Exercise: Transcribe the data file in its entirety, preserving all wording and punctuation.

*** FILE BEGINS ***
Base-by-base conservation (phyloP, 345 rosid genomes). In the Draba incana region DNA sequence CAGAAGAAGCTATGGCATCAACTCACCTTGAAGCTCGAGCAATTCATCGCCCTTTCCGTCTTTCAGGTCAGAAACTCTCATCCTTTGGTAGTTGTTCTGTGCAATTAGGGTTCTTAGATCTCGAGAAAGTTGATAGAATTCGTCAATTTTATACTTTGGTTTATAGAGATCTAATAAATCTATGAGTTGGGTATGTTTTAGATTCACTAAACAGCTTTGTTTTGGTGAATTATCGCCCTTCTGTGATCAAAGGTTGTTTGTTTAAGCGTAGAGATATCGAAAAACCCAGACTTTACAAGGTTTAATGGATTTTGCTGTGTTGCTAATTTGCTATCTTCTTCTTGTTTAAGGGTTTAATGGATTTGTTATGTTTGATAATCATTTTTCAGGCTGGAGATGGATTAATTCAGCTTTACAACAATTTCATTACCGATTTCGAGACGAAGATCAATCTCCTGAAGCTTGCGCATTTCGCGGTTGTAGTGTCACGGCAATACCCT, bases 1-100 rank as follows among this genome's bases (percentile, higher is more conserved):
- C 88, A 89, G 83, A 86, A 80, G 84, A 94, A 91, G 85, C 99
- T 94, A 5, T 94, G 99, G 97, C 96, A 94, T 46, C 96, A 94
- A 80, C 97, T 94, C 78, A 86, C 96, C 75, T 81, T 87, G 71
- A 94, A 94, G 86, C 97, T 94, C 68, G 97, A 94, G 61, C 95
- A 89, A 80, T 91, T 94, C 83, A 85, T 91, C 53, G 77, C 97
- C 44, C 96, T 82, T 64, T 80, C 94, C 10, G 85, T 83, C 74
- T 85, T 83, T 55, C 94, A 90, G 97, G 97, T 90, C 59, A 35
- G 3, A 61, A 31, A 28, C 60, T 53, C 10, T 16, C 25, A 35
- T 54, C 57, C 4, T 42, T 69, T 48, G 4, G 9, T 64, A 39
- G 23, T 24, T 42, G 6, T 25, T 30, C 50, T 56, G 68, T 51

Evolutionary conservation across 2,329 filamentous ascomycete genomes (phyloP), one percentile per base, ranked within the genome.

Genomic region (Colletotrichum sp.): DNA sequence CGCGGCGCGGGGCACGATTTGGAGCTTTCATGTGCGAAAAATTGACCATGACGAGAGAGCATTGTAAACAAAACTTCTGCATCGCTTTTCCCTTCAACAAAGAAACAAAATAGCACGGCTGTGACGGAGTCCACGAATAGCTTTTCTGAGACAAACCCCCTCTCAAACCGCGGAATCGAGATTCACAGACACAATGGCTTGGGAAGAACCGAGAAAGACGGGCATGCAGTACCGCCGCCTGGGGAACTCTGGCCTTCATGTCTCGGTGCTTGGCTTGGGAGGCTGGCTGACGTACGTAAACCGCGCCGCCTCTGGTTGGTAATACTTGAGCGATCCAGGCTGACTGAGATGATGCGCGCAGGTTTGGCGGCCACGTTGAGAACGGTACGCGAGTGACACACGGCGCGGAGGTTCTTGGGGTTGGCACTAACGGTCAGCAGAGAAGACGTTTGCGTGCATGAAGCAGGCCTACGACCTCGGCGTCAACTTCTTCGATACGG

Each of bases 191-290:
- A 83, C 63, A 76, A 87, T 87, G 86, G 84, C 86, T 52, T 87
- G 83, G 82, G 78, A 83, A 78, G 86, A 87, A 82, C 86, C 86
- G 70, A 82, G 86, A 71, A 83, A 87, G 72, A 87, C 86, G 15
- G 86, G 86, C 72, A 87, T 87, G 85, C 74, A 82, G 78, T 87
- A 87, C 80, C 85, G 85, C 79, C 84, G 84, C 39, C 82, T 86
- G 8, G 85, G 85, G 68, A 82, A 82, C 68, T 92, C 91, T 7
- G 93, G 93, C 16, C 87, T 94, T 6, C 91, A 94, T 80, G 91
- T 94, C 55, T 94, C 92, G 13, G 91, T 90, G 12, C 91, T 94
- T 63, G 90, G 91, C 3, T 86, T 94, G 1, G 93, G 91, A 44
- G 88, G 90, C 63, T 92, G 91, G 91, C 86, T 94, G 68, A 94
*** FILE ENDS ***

Base-by-base conservation (phyloP, 345 rosid genomes). In the Draba incana region DNA sequence CAGAAGAAGCTATGGCATCAACTCACCTTGAAGCTCGAGCAATTCATCGCCCTTTCCGTCTTTCAGGTCAGAAACTCTCATCCTTTGGTAGTTGTTCTGTGCAATTAGGGTTCTTAGATCTCGAGAAAGTTGATAGAATTCGTCAATTTTATACTTTGGTTTATAGAGATCTAATAAATCTATGAGTTGGGTATGTTTTAGATTCACTAAACAGCTTTGTTTTGGTGAATTATCGCCCTTCTGTGATCAAAGGTTGTTTGTTTAAGCGTAGAGATATCGAAAAACCCAGACTTTACAAGGTTTAATGGATTTTGCTGTGTTGCTAATTTGCTATCTTCTTCTTGTTTAAGGGTTTAATGGATTTGTTATGTTTGATAATCATTTTTCAGGCTGGAGATGGATTAATTCAGCTTTACAACAATTTCATTACCGATTTCGAGACGAAGATCAATCTCCTGAAGCTTGCGCATTTCGCGGTTGTAGTGTCACGGCAATACCCT, bases 1-100 rank as follows among this genome's bases (percentile, higher is more conserved):
- C 88, A 89, G 83, A 86, A 80, G 84, A 94, A 91, G 85, C 99
- T 94, A 5, T 94, G 99, G 97, C 96, A 94, T 46, C 96, A 94
- A 80, C 97, T 94, C 78, A 86, C 96, C 75, T 81, T 87, G 71
- A 94, A 94, G 86, C 97, T 94, C 68, G 97, A 94, G 61, C 95
- A 89, A 80, T 91, T 94, C 83, A 85, T 91, C 53, G 77, C 97
- C 44, C 96, T 82, T 64, T 80, C 94, C 10, G 85, T 83, C 74
- T 85, T 83, T 55, C 94, A 90, G 97, G 97, T 90, C 59, A 35
- G 3, A 61, A 31, A 28, C 60, T 53, C 10, T 16, C 25, A 35
- T 54, C 57, C 4, T 42, T 69, T 48, G 4, G 9, T 64, A 39
- G 23, T 24, T 42, G 6, T 25, T 30, C 50, T 56, G 68, T 51

Evolutionary conservation across 2,329 filamentous ascomycete genomes (phyloP), one percentile per base, ranked within the genome.

Genomic region (Colletotrichum sp.): DNA sequence CGCGGCGCGGGGCACGATTTGGAGCTTTCATGTGCGAAAAATTGACCATGACGAGAGAGCATTGTAAACAAAACTTCTGCATCGCTTTTCCCTTCAACAAAGAAACAAAATAGCACGGCTGTGACGGAGTCCACGAATAGCTTTTCTGAGACAAACCCCCTCTCAAACCGCGGAATCGAGATTCACAGACACAATGGCTTGGGAAGAACCGAGAAAGACGGGCATGCAGTACCGCCGCCTGGGGAACTCTGGCCTTCATGTCTCGGTGCTTGGCTTGGGAGGCTGGCTGACGTACGTAAACCGCGCCGCCTCTGGTTGGTAATACTTGAGCGATCCAGGCTGACTGAGATGATGCGCGCAGGTTTGGCGGCCACGTTGAGAACGGTACGCGAGTGACACACGGCGCGGAGGTTCTTGGGGTTGGCACTAACGGTCAGCAGAGAAGACGTTTGCGTGCATGAAGCAGGCCTACGACCTCGGCGTCAACTTCTTCGATACGG

Each of bases 191-290:
- A 83, C 63, A 76, A 87, T 87, G 86, G 84, C 86, T 52, T 87
- G 83, G 82, G 78, A 83, A 78, G 86, A 87, A 82, C 86, C 86
- G 70, A 82, G 86, A 71, A 83, A 87, G 72, A 87, C 86, G 15
- G 86, G 86, C 72, A 87, T 87, G 85, C 74, A 82, G 78, T 87
- A 87, C 80, C 85, G 85, C 79, C 84, G 84, C 39, C 82, T 86
- G 8, G 85, G 85, G 68, A 82, A 82, C 68, T 92, C 91, T 7
- G 93, G 93, C 16, C 87, T 94, T 6, C 91, A 94, T 80, G 91
- T 94, C 55, T 94, C 92, G 13, G 91, T 90, G 12, C 91, T 94
- T 63, G 90, G 91, C 3, T 86, T 94, G 1, G 93, G 91, A 44
- G 88, G 90, C 63, T 92, G 91, G 91, C 86, T 94, G 68, A 94